How IPM Can Help Keep Children Safe from Lyme Disease at Schools and in Suburban Communities
Recorded May 8, 2019
Kathy Murray, IPM Entomologist, Maine Department of Agriculture, Conservation and Forestry
Andrew Y. Li, Research Entomologist, USDA-ARS Invasive Insects Biocontrol and Behavior Laboratory, Beltsville, MD
Join our panel of experts to discuss the threats posed by ticks and tick-borne disease on school grounds and in suburban communities, and how school nurses can help children minimize their risk. We’ll provide an up-to-date overview of practical knowledge and tips, along with a discussion of where the research is headed.
Children are at risk—a risk that school nurses can help reduce
While Lyme disease does not discriminate along demographic lines, schoolchildren are at higher risk than the general population for the tick bites that transmit the harmful pathogen. And since children spend a large percentage of their time on school grounds, school administrators shoulder some of the burden of minimizing risk while children are in their care.
But managing pests on school properties can present unique challenges.
The power of the nurse’s role
Given that school nurses are on the front lines of all student-health concerns, they play a central role—as part of a school IPM team—in the school’s response to pests and the diseases they transmit.
School nurses can help by providing support and education while promoting awareness of the health threats posed by pests. Student health depends on a broad understanding of issues such as disease vectors, venomous and poisonous pests, food safety, and indoor air quality, but there is an ongoing need to “educate the educators” about emerging knowledge and tools for managing pests and reducing risks.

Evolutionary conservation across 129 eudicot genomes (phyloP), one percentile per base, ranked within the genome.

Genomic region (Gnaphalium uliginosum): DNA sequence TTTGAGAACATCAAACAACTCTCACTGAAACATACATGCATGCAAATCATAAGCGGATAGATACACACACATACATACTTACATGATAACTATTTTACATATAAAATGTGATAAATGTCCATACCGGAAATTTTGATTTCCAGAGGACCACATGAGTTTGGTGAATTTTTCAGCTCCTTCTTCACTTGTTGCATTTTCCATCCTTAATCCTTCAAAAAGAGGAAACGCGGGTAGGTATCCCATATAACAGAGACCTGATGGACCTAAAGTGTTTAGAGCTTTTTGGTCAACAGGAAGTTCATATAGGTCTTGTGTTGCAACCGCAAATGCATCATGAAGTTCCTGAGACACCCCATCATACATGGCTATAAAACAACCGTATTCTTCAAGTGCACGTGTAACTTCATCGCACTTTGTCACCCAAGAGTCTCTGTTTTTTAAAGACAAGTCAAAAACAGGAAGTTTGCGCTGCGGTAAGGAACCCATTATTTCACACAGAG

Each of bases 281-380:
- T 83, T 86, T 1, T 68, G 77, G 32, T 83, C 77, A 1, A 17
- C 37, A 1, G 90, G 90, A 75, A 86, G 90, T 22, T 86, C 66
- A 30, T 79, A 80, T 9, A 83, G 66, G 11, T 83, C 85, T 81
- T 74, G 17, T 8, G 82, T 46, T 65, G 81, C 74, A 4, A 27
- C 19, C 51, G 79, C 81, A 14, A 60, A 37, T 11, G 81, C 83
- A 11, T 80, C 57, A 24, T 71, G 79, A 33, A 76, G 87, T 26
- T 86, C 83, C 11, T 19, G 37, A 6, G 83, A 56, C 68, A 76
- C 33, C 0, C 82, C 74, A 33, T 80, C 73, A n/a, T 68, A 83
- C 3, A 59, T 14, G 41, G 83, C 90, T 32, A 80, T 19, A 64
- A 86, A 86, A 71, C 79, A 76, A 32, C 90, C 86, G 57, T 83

Giving nurses the tools to keep children safer
The NE School IPM Working Group has teamed up with state and national school-nurse associations to develop and offer training and resources for school nurses.
Dr. Murray will discuss the resources and offer suggestions for engaging school nurses—as advocates—to support IPM policies and programs in schools and communities.
Dr. Li will discuss IPM tools available for tick control, including biopesticides and host-targeted pesticide application products. He will also talk about research findings from an ongoing USDA Tick Control Project in Howard County, Maryland.
About the Presenters
As an IPM specialist and entomologist, Kathy Murray provides statewide technical support for IPM adoption in agricultural and non-agricultural communities. She leads the Maine School IPM Program, providing training to Maine K–12 school staff to support compliance with state IPM requirements.
Murray also serves as co-coordinator of the Maine IPM Council and is a member of the Maine Vector-borne Working Group. She is a founding member of the NE School IPM Working Group and serves on the National School IPM Steering Committee. She occasionally serves as an adjunct instructor at Unity College. She enjoys working with anyone and everyone to find sustainable ways to minimize pest and pesticide risks through IPM adoption.
Andrew Li is a research entomologist with the USDA’s Agricultural Research Service (USDA-ARS). His research focuses on developing and validating new IPM tools for tick control and Lyme disease prevention. He is the principle investigator for the USDA-funded Areawide Tick IPM Project (2016–2021).
Li also receives funding from the Department of Defense’s Deployed Warfighter Protection program (DWFP) to develop novel tick-control/personal-protection tools and products. He is part of the Federal Vector-borne Disease Integrated Pest Management Working Group.